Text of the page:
Starving Nigerian Journalists And Blood Stained Proprietors


All over the world, journalists do not have it easy – much like every other person in each society. We live in difficult times.

In recent past, there has been an advent in the use of the internet and the emergence of new media and citizen reporters – the most recent ‘threat’ to falsehood and propaganda.

Gone are the days when citizens had to rely on traditional media for information dissemination and daily news updates. The tide is turning with the introduction of affordable mobile technology. It is the other way round now. Major international media such as CNN, FOX News, and Guardian Newspapers, to name a few, have had to rely on citizen media for information about recent happenings.

In Nigeria, the greatest threat to traditional media seems to come from online bloggers, who are more often than not based outside the country. It is interesting to note that a greater percentage of news about Nigeria is being broken by online citizen media and citizens themselves through text and blackberry messaging, social networking sites such as Facebook, Twitter, Bebo and other interactive means.

It should, therefore, not come as a surprise that the Nigerian President Goodluck Jonathan recently stated he was planning to join the social networking site Facebook to enable him pass his message across to the most vibrant segment of the Nigerian society – the youths.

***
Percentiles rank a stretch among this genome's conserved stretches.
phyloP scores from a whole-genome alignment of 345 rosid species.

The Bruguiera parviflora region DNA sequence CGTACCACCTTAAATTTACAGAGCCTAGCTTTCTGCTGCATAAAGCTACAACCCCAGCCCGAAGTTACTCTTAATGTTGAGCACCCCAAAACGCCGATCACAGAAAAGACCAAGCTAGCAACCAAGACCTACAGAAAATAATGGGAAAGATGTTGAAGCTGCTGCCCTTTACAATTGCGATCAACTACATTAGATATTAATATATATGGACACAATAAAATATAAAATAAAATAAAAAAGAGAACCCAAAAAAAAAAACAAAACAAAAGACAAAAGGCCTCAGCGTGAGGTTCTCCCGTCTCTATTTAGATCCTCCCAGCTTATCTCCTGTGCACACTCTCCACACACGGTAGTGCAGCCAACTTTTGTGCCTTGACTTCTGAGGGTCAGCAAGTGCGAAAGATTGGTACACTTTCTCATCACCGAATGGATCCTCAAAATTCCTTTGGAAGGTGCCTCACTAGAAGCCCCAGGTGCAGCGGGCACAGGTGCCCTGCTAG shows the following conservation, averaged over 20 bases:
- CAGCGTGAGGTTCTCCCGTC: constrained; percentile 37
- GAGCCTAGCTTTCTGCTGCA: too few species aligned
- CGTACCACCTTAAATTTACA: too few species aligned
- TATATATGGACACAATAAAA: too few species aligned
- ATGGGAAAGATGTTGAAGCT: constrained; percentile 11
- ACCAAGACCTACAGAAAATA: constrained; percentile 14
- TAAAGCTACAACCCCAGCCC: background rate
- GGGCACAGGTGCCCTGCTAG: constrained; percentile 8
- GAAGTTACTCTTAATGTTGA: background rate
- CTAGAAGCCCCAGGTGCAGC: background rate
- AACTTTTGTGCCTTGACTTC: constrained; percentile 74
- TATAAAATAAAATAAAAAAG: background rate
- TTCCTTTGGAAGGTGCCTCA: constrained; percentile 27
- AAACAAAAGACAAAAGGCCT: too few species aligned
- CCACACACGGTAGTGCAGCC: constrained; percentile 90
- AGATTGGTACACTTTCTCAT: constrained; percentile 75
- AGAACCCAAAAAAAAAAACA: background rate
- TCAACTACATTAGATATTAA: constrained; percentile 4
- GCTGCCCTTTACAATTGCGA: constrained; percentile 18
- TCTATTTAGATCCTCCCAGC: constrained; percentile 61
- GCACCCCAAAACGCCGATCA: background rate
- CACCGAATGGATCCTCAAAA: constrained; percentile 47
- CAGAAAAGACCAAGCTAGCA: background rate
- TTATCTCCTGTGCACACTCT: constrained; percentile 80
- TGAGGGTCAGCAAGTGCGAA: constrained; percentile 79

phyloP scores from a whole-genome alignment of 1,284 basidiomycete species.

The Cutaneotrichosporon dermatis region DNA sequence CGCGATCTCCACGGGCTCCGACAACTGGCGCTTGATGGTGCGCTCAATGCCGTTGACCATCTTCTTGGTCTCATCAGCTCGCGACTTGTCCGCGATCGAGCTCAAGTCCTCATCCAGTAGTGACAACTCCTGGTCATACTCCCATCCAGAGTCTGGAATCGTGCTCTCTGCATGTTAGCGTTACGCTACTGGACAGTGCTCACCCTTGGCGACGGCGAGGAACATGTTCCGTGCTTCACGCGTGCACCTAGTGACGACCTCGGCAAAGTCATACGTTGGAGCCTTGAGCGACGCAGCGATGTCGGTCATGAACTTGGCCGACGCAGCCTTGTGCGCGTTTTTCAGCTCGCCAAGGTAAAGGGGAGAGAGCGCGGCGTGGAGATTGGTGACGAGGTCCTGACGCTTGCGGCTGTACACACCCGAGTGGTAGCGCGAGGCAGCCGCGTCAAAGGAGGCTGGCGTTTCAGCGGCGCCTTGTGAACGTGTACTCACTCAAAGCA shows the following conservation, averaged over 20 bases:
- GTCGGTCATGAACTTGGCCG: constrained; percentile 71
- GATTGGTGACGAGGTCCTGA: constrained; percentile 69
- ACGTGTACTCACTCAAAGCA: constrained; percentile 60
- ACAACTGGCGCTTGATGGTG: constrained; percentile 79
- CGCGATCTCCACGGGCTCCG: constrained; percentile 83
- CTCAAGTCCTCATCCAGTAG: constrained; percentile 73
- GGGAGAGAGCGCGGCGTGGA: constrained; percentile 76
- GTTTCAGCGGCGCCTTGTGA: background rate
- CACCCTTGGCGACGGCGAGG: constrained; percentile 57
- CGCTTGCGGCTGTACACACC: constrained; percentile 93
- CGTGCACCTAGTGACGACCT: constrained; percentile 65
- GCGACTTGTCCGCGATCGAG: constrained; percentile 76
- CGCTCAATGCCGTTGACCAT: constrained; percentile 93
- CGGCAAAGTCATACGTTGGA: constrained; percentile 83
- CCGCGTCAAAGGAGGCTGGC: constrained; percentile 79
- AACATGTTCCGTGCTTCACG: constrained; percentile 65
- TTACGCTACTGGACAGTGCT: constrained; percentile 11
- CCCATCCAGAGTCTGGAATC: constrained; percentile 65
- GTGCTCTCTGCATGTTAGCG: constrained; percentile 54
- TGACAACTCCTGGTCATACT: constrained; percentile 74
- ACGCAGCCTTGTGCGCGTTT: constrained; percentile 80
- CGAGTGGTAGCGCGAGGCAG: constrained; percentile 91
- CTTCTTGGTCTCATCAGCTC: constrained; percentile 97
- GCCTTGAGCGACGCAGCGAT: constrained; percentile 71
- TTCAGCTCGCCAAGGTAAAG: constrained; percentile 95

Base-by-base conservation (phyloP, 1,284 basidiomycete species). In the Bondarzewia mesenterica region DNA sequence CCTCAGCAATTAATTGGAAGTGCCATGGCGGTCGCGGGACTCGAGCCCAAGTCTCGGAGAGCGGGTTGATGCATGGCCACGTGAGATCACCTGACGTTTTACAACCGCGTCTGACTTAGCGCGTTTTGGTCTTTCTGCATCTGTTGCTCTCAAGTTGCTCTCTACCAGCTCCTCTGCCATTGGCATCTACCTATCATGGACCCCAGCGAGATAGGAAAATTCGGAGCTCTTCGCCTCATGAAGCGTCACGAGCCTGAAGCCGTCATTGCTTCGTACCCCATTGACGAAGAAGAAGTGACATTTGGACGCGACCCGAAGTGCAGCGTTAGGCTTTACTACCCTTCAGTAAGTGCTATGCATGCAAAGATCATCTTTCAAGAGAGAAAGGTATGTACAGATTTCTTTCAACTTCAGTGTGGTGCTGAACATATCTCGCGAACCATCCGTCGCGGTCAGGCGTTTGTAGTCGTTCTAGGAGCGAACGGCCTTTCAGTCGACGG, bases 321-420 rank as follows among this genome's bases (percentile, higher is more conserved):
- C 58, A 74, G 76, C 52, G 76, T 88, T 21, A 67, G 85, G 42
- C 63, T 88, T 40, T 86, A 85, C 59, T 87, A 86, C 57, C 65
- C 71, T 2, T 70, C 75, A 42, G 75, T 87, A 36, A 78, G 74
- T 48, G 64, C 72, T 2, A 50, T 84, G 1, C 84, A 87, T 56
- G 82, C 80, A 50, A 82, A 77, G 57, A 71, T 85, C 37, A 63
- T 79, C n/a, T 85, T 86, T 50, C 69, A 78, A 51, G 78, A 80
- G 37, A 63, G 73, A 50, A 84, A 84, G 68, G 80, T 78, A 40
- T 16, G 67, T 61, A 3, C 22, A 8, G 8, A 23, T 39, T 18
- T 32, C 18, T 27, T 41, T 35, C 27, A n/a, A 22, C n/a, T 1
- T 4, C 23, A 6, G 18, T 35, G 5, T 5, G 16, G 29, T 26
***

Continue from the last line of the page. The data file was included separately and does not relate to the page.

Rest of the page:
Journalists in Nigeria are also going through the worst of times. They practice under poor conditions – corruption, poverty, fear, desperation and are at the mercy of the proprietors, super editors, and public officials. Sadly, the most principled journalists with good intentions are forced to choose between survival in a fast depreciating field and holding onto basic principles of good journalistic practice.

I will give examples.

My sources claim that at one of the leading media houses in Nigeria, which boasts of bringing in internationally acclaimed entertainers and world leaders for jamborees, conferences, and talk shops, senior management are paid monthly salaries and allowances ranging from between N750,000 to N1.5 million, whilst the news hounds and reporters receive only about N60 thousand.

In all fairness to this media, your salary could be increased to N150,000, all depending on your performance or importance to the newspaper.

The down side to this is that you may not be paid for several months as has been the case for a lot of the journalists at present, being owed almost 8 months salary. It is not reasonable to expect the average journalist, who has been without his income for months on end, to be corrupt free.

This media house is not alone. Another one is owing its staff up to 7 months salaries, while some cannot even remember the last time they paid   journalists and staff, however the proprietor’s new choice of estates – the “banana republic” in Abuja is a spectacle to be ogled at.

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Minaj, a top broadcasting outfit owed its workers for over one and a half years until it packed up. Journalists owed could not claim any money. Shortly after, the proprietor went on to build estates in Abuja . In the case of DBN, journalists go to work to mark time and make ends meet.